AR-7 Industries AR-7, $150. Conditional Buy. We could think of no reasons why anyone would want an all-steel barrel on one of these little rifles. It offered only added mass to the front of the rifle, and while that did help some of us in offhand shooting, a similar effect could probably by had by taping something like a box of ammo to the barrel of the lighter rifle. We liked the workmanship of this rifle. We didn’t like the fact that feeding wasn’t as good with all the ammo the Henry digested. While that doesn’t make us reject the rifle — it worked reliably with some types of ammo, and offered enough accuracy to be useful — it made us have grave questions about it. You’d save a few bucks, particularly at the street price, but we suspect you’d be happier with the Henry.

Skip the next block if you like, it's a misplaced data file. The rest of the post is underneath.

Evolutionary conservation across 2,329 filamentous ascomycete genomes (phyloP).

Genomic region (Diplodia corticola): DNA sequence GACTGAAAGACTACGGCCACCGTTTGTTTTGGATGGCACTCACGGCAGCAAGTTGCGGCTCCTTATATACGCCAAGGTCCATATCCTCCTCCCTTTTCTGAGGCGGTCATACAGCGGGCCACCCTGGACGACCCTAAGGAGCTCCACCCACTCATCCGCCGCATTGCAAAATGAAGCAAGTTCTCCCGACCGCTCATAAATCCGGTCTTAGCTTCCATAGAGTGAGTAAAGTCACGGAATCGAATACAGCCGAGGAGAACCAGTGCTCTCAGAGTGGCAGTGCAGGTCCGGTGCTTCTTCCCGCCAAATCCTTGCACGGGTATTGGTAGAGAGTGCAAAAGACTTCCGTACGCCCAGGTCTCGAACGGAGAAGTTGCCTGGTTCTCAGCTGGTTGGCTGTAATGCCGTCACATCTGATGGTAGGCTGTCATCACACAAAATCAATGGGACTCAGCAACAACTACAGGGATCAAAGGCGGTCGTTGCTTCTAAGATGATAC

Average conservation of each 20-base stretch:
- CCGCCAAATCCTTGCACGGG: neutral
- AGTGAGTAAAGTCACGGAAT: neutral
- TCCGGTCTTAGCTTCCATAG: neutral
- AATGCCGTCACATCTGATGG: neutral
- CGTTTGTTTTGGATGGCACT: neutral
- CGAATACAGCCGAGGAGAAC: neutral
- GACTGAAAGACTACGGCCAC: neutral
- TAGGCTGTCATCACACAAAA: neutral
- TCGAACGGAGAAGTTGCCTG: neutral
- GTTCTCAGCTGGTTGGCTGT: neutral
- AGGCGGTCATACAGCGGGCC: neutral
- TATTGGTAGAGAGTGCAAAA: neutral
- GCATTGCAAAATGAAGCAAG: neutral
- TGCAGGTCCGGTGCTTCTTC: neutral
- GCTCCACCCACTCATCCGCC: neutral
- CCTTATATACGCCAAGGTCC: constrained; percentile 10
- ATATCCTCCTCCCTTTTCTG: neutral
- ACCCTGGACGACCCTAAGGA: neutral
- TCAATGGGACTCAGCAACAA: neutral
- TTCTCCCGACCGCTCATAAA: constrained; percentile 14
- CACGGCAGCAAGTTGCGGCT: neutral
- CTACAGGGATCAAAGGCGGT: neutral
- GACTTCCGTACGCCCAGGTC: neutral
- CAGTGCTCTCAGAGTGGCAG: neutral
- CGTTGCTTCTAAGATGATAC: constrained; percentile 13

Springfield M6 Scout, $219. Buy It. We could not fault the M6 Scout, though we wish it had more of a shooter’s trigger. If we had a likely need to use the rifle for self-defense, the Henry autoloader may be the better choice. But if your needs include hunting with a light shotgun as well as with almost any .22 rimfire round except magnums, the M6 Scout should fill the bill. We liked its balance, ease of carrying, easy selection of barrel, accuracy, simplicity, and rugged construction. While it doesn’t make any pretenses at floating, it would be very hard, we thought, to break or damage it so that it would not be useful. The M6 was not so much a plinker’s delight as it was a serious hunting firearm. The more we used it the more we liked it, particularly because the .410 barrel shot perfectly to its sights and made excellent patterns. The variety of game that can be taken with the addition of a shot barrel was much expanded, and so was shooter confidence. That made us feel that, unless weight were the number-one item of importance, the M6 Scout would be preferable to the AR-7 for game-getting.